Psychology uses familiar language that has a different meaning to lay people, media uses it in flippant ways, their own intuitive explanations, bogus pseudosciences
How are operational definitions humanizing?
It communicates information to the public, not everyone's definition is the same for something so putting knowledge in the public realm where it can be criticized, tested, improved, or even rejected
measuring what it's supposed to be measuring
consistency of a measurement
pre-existing bias problem
common sense theories, previously held beliefs about something
when 2 theories have the same explanatory power, the simpler theory, the one involving fewer concepts and conceptual relationships, is preferred
Why are testimonials and case studies bad for accurate understanding?
They are not falsifiable, there is no control group, no comparison, they don't rule out alternative explanations, they are isolated events and there is no way to prove or disprove them, any claim can be supported
What are testimonials and case studies useful for?
good for early stages of science, not later stages, to find out what to research more about, they are good for picking a research topic early on, not useful later on though
What can be bad about a placebo?
It could keep us away from more effective treatments, could harm us in some way, could be costly but you're actually getting nothing
when making a decision, people remember the most vivid memory or example they have heard, vividness of personal testimony often overshadows other information of much higher reliability
Who is the Amazing Randi?
A magician who debunks psychics and pseudosciences
What is the Barnum effect and what does it teach us about the use of testimonials in pursuing knowledge?
it is a general statement that could apply to anyone, it teaches us of the worthlessness of testimonials as evidence, it shows how it is not knowledge at all
What are some examples of how belief in pseudosciences have led to personal tragedy?
some people don't seek medical attention and opt for a pseudoscience method instead, non vaccinating children because it "caused" autism, politicians influencing others with their phony beliefs, president of South Africa didn't believe AIDS was a virus and so people in his country did not receive antiretroviral to combat the disease and hundreds of thousands dies.
5 things to spot a pseudoscience promoter
1. offers special or secret formula to cure something
2. uses case histories and testimonials from satisfied customers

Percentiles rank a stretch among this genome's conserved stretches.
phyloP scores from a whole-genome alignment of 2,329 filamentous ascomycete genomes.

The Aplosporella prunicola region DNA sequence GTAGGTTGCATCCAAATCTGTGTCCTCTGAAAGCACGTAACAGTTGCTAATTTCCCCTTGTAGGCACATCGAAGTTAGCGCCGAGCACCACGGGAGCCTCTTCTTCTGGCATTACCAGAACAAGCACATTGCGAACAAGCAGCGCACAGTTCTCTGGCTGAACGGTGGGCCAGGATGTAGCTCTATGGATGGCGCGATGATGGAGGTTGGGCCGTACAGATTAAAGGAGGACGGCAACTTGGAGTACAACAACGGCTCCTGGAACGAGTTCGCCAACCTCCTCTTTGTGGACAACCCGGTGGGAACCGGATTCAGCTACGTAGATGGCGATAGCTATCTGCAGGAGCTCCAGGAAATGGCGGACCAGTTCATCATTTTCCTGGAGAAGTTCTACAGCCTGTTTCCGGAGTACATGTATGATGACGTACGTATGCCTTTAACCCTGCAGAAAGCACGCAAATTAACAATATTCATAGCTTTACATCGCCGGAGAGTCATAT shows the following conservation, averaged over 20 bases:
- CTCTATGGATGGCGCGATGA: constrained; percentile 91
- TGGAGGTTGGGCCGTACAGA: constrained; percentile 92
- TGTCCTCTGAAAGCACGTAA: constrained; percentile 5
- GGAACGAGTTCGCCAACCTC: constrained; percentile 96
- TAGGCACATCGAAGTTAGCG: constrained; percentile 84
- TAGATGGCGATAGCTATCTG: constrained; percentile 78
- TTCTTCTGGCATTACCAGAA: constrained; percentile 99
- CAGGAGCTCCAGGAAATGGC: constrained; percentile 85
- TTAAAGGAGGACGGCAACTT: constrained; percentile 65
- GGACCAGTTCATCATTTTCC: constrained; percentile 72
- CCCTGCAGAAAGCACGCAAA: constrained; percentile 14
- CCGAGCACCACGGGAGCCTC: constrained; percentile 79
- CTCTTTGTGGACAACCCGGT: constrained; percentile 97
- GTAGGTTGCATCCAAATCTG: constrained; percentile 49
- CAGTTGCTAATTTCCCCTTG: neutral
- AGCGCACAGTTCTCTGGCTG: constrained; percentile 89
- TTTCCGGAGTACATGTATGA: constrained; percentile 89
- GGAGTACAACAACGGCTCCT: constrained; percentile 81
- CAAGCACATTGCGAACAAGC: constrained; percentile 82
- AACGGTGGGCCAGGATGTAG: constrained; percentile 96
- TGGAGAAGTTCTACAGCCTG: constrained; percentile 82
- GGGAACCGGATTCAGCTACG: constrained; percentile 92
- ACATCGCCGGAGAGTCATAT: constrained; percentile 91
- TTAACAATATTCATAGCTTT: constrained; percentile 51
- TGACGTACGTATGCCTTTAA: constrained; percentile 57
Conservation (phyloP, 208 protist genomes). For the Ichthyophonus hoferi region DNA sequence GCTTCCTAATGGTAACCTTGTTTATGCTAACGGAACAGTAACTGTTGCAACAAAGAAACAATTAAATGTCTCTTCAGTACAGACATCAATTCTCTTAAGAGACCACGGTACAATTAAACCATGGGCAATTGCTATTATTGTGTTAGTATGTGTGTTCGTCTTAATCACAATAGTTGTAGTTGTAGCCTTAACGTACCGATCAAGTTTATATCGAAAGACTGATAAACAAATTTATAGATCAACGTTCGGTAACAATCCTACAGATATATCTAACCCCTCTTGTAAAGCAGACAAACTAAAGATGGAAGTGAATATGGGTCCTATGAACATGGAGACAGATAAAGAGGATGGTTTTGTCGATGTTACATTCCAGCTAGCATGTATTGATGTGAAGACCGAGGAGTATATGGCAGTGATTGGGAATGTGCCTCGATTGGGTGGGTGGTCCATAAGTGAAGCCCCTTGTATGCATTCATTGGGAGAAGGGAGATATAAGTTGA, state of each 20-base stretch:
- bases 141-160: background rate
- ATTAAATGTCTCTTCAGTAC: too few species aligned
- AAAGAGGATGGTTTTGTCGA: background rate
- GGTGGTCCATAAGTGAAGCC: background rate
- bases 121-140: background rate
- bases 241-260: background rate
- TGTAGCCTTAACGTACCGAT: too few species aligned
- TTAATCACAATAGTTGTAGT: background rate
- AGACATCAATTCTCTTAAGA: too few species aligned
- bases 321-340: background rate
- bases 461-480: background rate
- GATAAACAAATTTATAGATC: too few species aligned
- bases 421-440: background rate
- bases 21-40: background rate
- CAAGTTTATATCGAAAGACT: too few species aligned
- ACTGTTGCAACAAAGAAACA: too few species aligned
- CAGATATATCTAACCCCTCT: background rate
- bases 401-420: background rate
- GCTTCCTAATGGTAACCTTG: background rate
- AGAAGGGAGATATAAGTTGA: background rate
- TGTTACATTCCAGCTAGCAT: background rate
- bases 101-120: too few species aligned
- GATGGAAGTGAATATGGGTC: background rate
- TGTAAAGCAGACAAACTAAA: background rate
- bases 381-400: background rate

3. promise a quick and easy cure
4. claims to know the cause of problem and says doctors are unnecessary
5. accuse medical establishment from thwarting process or persecuting him but doesn't allow method to be tested
does correlation prove causation?
What are the limitations of correlational findings and why are they difficult to recognize?
pre-existing bias, theoretical position from which we approach topic, hard to spot because causal link seems obvious
What does multiple regression and path analysis allow us to do with correlational evidence?
rule out 3rd variables
what is the directionality problem?
correlation that reflects a causal relationship that runs in the opposite direction of the first guess, finding out the correct direction of the linkage between two variables
What do we learn about correlational evidence from the pellagra example cited in text?
correlational evidence is less important than experimental cause and effect evidence, be cautious interpreting correlational data and approach it with skepticism
3rd variable problem
the fact that the correlation between the two variables may not indicate a direct causal path between them but may arise because both variables are related to a 3rd variable that has not been measured
correlations that arise not because a causal link exist between the 2 variables that are measured, but because both variables are related to a 3rd variable
relationships between certain subject and environmental variables that may arise when people with different biological and psychological characteristics select different types of environments
How can selection bias lead to spurious correlations?
arizona air and respiratory illness, SAT scored in Mississippi and California, cure rate for addiction and therapy, moderate drinkers do everything in moderation